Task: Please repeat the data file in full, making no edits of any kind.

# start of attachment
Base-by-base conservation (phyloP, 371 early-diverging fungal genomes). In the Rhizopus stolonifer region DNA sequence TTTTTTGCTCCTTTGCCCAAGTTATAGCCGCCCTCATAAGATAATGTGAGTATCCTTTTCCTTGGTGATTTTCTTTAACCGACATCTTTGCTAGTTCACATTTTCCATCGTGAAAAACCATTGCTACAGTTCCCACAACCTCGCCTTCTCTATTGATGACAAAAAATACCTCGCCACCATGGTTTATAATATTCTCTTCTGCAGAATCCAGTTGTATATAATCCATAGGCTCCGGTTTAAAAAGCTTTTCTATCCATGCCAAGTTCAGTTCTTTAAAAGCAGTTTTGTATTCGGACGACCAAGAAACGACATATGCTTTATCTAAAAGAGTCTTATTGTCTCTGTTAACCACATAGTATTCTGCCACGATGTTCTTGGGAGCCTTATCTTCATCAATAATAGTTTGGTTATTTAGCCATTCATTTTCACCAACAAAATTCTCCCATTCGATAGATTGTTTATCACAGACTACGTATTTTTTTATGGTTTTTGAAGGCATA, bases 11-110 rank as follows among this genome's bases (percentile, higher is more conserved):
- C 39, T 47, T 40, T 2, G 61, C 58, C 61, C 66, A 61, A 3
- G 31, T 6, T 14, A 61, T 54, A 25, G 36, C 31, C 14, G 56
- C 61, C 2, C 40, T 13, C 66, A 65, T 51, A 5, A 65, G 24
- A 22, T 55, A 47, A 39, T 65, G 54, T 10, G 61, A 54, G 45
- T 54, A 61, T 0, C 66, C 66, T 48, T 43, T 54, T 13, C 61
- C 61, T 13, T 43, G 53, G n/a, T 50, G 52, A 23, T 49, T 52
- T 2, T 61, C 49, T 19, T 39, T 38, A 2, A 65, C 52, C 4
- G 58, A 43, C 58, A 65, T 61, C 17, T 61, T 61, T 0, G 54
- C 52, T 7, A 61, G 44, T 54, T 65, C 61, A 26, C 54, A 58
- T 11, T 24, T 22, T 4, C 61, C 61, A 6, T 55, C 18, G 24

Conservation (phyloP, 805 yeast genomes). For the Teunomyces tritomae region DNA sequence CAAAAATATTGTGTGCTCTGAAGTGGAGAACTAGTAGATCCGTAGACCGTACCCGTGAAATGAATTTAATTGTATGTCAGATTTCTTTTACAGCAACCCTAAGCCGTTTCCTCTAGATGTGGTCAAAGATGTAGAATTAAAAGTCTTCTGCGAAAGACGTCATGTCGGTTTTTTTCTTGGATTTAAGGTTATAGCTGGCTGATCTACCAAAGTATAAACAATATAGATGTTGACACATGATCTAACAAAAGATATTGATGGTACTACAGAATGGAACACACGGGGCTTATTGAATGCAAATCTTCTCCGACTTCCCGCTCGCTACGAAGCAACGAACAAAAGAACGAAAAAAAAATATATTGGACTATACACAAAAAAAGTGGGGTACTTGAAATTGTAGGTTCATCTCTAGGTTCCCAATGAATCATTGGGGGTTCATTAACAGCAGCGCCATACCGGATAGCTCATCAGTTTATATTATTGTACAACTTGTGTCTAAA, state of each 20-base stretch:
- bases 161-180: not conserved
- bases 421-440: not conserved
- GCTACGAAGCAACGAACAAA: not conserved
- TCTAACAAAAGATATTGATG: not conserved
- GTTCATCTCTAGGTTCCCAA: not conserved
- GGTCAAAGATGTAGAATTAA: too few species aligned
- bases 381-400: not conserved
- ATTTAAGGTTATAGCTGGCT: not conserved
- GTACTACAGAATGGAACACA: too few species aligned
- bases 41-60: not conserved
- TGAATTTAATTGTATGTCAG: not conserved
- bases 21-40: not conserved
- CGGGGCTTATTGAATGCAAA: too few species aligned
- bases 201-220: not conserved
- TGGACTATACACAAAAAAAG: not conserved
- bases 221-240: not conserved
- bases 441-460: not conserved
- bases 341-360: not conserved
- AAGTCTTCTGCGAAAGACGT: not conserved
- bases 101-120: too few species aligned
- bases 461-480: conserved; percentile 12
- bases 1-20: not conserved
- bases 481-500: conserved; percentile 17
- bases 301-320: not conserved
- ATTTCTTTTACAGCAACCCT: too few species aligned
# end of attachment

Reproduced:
Base-by-base conservation (phyloP, 371 early-diverging fungal genomes). In the Rhizopus stolonifer region DNA sequence TTTTTTGCTCCTTTGCCCAAGTTATAGCCGCCCTCATAAGATAATGTGAGTATCCTTTTCCTTGGTGATTTTCTTTAACCGACATCTTTGCTAGTTCACATTTTCCATCGTGAAAAACCATTGCTACAGTTCCCACAACCTCGCCTTCTCTATTGATGACAAAAAATACCTCGCCACCATGGTTTATAATATTCTCTTCTGCAGAATCCAGTTGTATATAATCCATAGGCTCCGGTTTAAAAAGCTTTTCTATCCATGCCAAGTTCAGTTCTTTAAAAGCAGTTTTGTATTCGGACGACCAAGAAACGACATATGCTTTATCTAAAAGAGTCTTATTGTCTCTGTTAACCACATAGTATTCTGCCACGATGTTCTTGGGAGCCTTATCTTCATCAATAATAGTTTGGTTATTTAGCCATTCATTTTCACCAACAAAATTCTCCCATTCGATAGATTGTTTATCACAGACTACGTATTTTTTTATGGTTTTTGAAGGCATA, bases 11-110 rank as follows among this genome's bases (percentile, higher is more conserved):
- C 39, T 47, T 40, T 2, G 61, C 58, C 61, C 66, A 61, A 3
- G 31, T 6, T 14, A 61, T 54, A 25, G 36, C 31, C 14, G 56
- C 61, C 2, C 40, T 13, C 66, A 65, T 51, A 5, A 65, G 24
- A 22, T 55, A 47, A 39, T 65, G 54, T 10, G 61, A 54, G 45
- T 54, A 61, T 0, C 66, C 66, T 48, T 43, T 54, T 13, C 61
- C 61, T 13, T 43, G 53, G n/a, T 50, G 52, A 23, T 49, T 52
- T 2, T 61, C 49, T 19, T 39, T 38, A 2, A 65, C 52, C 4
- G 58, A 43, C 58, A 65, T 61, C 17, T 61, T 61, T 0, G 54
- C 52, T 7, A 61, G 44, T 54, T 65, C 61, A 26, C 54, A 58
- T 11, T 24, T 22, T 4, C 61, C 61, A 6, T 55, C 18, G 24

Conservation (phyloP, 805 yeast genomes). For the Teunomyces tritomae region DNA sequence CAAAAATATTGTGTGCTCTGAAGTGGAGAACTAGTAGATCCGTAGACCGTACCCGTGAAATGAATTTAATTGTATGTCAGATTTCTTTTACAGCAACCCTAAGCCGTTTCCTCTAGATGTGGTCAAAGATGTAGAATTAAAAGTCTTCTGCGAAAGACGTCATGTCGGTTTTTTTCTTGGATTTAAGGTTATAGCTGGCTGATCTACCAAAGTATAAACAATATAGATGTTGACACATGATCTAACAAAAGATATTGATGGTACTACAGAATGGAACACACGGGGCTTATTGAATGCAAATCTTCTCCGACTTCCCGCTCGCTACGAAGCAACGAACAAAAGAACGAAAAAAAAATATATTGGACTATACACAAAAAAAGTGGGGTACTTGAAATTGTAGGTTCATCTCTAGGTTCCCAATGAATCATTGGGGGTTCATTAACAGCAGCGCCATACCGGATAGCTCATCAGTTTATATTATTGTACAACTTGTGTCTAAA, state of each 20-base stretch:
- bases 161-180: not conserved
- bases 421-440: not conserved
- GCTACGAAGCAACGAACAAA: not conserved
- TCTAACAAAAGATATTGATG: not conserved
- GTTCATCTCTAGGTTCCCAA: not conserved
- GGTCAAAGATGTAGAATTAA: too few species aligned
- bases 381-400: not conserved
- ATTTAAGGTTATAGCTGGCT: not conserved
- GTACTACAGAATGGAACACA: too few species aligned
- bases 41-60: not conserved
- TGAATTTAATTGTATGTCAG: not conserved
- bases 21-40: not conserved
- CGGGGCTTATTGAATGCAAA: too few species aligned
- bases 201-220: not conserved
- TGGACTATACACAAAAAAAG: not conserved
- bases 221-240: not conserved
- bases 441-460: not conserved
- bases 341-360: not conserved
- AAGTCTTCTGCGAAAGACGT: not conserved
- bases 101-120: too few species aligned
- bases 461-480: conserved; percentile 12
- bases 1-20: not conserved
- bases 481-500: conserved; percentile 17
- bases 301-320: not conserved
- ATTTCTTTTACAGCAACCCT: too few species aligned